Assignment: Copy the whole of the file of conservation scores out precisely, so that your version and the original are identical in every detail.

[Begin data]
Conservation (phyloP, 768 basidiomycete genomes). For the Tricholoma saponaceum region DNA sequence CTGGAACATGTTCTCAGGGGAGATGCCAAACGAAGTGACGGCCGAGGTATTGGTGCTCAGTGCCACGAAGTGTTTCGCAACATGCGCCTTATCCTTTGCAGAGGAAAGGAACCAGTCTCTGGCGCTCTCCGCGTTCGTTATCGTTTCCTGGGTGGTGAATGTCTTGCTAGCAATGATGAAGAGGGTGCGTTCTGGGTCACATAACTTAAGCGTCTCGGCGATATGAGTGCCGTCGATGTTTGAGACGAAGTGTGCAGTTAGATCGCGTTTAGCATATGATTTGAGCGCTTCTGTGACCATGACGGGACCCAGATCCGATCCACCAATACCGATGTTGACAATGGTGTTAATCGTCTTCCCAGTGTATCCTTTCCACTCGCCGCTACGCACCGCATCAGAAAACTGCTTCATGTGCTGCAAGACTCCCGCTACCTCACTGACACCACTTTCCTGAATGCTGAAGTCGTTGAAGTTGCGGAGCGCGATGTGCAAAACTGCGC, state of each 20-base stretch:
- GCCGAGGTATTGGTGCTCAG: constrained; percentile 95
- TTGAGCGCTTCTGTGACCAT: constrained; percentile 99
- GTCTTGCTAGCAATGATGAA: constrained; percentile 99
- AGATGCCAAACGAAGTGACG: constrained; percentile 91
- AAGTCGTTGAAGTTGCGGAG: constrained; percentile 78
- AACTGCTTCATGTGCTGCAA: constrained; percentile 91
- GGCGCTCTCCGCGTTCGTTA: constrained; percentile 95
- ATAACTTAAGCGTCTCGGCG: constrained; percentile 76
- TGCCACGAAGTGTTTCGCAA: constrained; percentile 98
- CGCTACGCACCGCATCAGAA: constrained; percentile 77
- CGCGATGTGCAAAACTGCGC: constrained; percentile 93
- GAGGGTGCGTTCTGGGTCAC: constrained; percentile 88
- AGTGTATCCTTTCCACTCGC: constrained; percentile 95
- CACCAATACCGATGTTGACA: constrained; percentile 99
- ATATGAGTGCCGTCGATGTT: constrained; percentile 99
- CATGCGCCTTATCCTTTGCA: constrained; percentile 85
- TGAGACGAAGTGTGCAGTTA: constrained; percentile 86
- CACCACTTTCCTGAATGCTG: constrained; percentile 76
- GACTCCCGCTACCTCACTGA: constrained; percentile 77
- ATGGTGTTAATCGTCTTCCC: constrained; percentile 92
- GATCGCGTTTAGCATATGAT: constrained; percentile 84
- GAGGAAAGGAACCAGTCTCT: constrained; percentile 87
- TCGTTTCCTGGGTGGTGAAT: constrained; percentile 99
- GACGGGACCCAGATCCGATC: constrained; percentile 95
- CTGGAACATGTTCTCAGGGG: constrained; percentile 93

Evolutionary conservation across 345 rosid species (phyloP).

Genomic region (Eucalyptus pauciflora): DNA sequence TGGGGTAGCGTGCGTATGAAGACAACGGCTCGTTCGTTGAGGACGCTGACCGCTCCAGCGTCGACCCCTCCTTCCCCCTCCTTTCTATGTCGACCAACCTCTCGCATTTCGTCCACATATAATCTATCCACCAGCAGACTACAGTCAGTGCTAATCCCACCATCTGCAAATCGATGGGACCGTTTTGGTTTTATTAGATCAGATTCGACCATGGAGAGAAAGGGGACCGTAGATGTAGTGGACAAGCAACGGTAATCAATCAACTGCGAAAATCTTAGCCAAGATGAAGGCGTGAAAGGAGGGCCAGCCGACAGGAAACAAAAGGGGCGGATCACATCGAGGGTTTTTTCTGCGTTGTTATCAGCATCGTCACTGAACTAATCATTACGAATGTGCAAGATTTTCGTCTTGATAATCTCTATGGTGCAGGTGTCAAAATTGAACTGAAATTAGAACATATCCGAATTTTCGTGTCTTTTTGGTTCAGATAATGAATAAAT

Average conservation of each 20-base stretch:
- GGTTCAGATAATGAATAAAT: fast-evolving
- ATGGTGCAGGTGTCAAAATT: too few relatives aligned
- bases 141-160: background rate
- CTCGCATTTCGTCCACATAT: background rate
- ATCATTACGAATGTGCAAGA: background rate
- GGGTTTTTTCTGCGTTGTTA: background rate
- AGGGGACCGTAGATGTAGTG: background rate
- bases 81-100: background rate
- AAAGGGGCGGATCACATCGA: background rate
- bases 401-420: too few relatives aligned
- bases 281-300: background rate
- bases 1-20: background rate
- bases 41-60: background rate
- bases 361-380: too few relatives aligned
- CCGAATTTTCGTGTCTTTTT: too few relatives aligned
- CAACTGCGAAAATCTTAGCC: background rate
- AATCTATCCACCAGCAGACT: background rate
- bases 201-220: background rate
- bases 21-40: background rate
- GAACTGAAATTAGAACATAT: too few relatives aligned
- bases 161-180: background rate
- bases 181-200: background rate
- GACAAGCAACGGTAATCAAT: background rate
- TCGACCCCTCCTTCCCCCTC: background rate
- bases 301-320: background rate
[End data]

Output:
Conservation (phyloP, 768 basidiomycete genomes). For the Tricholoma saponaceum region DNA sequence CTGGAACATGTTCTCAGGGGAGATGCCAAACGAAGTGACGGCCGAGGTATTGGTGCTCAGTGCCACGAAGTGTTTCGCAACATGCGCCTTATCCTTTGCAGAGGAAAGGAACCAGTCTCTGGCGCTCTCCGCGTTCGTTATCGTTTCCTGGGTGGTGAATGTCTTGCTAGCAATGATGAAGAGGGTGCGTTCTGGGTCACATAACTTAAGCGTCTCGGCGATATGAGTGCCGTCGATGTTTGAGACGAAGTGTGCAGTTAGATCGCGTTTAGCATATGATTTGAGCGCTTCTGTGACCATGACGGGACCCAGATCCGATCCACCAATACCGATGTTGACAATGGTGTTAATCGTCTTCCCAGTGTATCCTTTCCACTCGCCGCTACGCACCGCATCAGAAAACTGCTTCATGTGCTGCAAGACTCCCGCTACCTCACTGACACCACTTTCCTGAATGCTGAAGTCGTTGAAGTTGCGGAGCGCGATGTGCAAAACTGCGC, state of each 20-base stretch:
- GCCGAGGTATTGGTGCTCAG: constrained; percentile 95
- TTGAGCGCTTCTGTGACCAT: constrained; percentile 99
- GTCTTGCTAGCAATGATGAA: constrained; percentile 99
- AGATGCCAAACGAAGTGACG: constrained; percentile 91
- AAGTCGTTGAAGTTGCGGAG: constrained; percentile 78
- AACTGCTTCATGTGCTGCAA: constrained; percentile 91
- GGCGCTCTCCGCGTTCGTTA: constrained; percentile 95
- ATAACTTAAGCGTCTCGGCG: constrained; percentile 76
- TGCCACGAAGTGTTTCGCAA: constrained; percentile 98
- CGCTACGCACCGCATCAGAA: constrained; percentile 77
- CGCGATGTGCAAAACTGCGC: constrained; percentile 93
- GAGGGTGCGTTCTGGGTCAC: constrained; percentile 88
- AGTGTATCCTTTCCACTCGC: constrained; percentile 95
- CACCAATACCGATGTTGACA: constrained; percentile 99
- ATATGAGTGCCGTCGATGTT: constrained; percentile 99
- CATGCGCCTTATCCTTTGCA: constrained; percentile 85
- TGAGACGAAGTGTGCAGTTA: constrained; percentile 86
- CACCACTTTCCTGAATGCTG: constrained; percentile 76
- GACTCCCGCTACCTCACTGA: constrained; percentile 77
- ATGGTGTTAATCGTCTTCCC: constrained; percentile 92
- GATCGCGTTTAGCATATGAT: constrained; percentile 84
- GAGGAAAGGAACCAGTCTCT: constrained; percentile 87
- TCGTTTCCTGGGTGGTGAAT: constrained; percentile 99
- GACGGGACCCAGATCCGATC: constrained; percentile 95
- CTGGAACATGTTCTCAGGGG: constrained; percentile 93

Evolutionary conservation across 345 rosid species (phyloP).

Genomic region (Eucalyptus pauciflora): DNA sequence TGGGGTAGCGTGCGTATGAAGACAACGGCTCGTTCGTTGAGGACGCTGACCGCTCCAGCGTCGACCCCTCCTTCCCCCTCCTTTCTATGTCGACCAACCTCTCGCATTTCGTCCACATATAATCTATCCACCAGCAGACTACAGTCAGTGCTAATCCCACCATCTGCAAATCGATGGGACCGTTTTGGTTTTATTAGATCAGATTCGACCATGGAGAGAAAGGGGACCGTAGATGTAGTGGACAAGCAACGGTAATCAATCAACTGCGAAAATCTTAGCCAAGATGAAGGCGTGAAAGGAGGGCCAGCCGACAGGAAACAAAAGGGGCGGATCACATCGAGGGTTTTTTCTGCGTTGTTATCAGCATCGTCACTGAACTAATCATTACGAATGTGCAAGATTTTCGTCTTGATAATCTCTATGGTGCAGGTGTCAAAATTGAACTGAAATTAGAACATATCCGAATTTTCGTGTCTTTTTGGTTCAGATAATGAATAAAT

Average conservation of each 20-base stretch:
- GGTTCAGATAATGAATAAAT: fast-evolving
- ATGGTGCAGGTGTCAAAATT: too few relatives aligned
- bases 141-160: background rate
- CTCGCATTTCGTCCACATAT: background rate
- ATCATTACGAATGTGCAAGA: background rate
- GGGTTTTTTCTGCGTTGTTA: background rate
- AGGGGACCGTAGATGTAGTG: background rate
- bases 81-100: background rate
- AAAGGGGCGGATCACATCGA: background rate
- bases 401-420: too few relatives aligned
- bases 281-300: background rate
- bases 1-20: background rate
- bases 41-60: background rate
- bases 361-380: too few relatives aligned
- CCGAATTTTCGTGTCTTTTT: too few relatives aligned
- CAACTGCGAAAATCTTAGCC: background rate
- AATCTATCCACCAGCAGACT: background rate
- bases 201-220: background rate
- bases 21-40: background rate
- GAACTGAAATTAGAACATAT: too few relatives aligned
- bases 161-180: background rate
- bases 181-200: background rate
- GACAAGCAACGGTAATCAAT: background rate
- TCGACCCCTCCTTCCCCCTC: background rate
- bases 301-320: background rate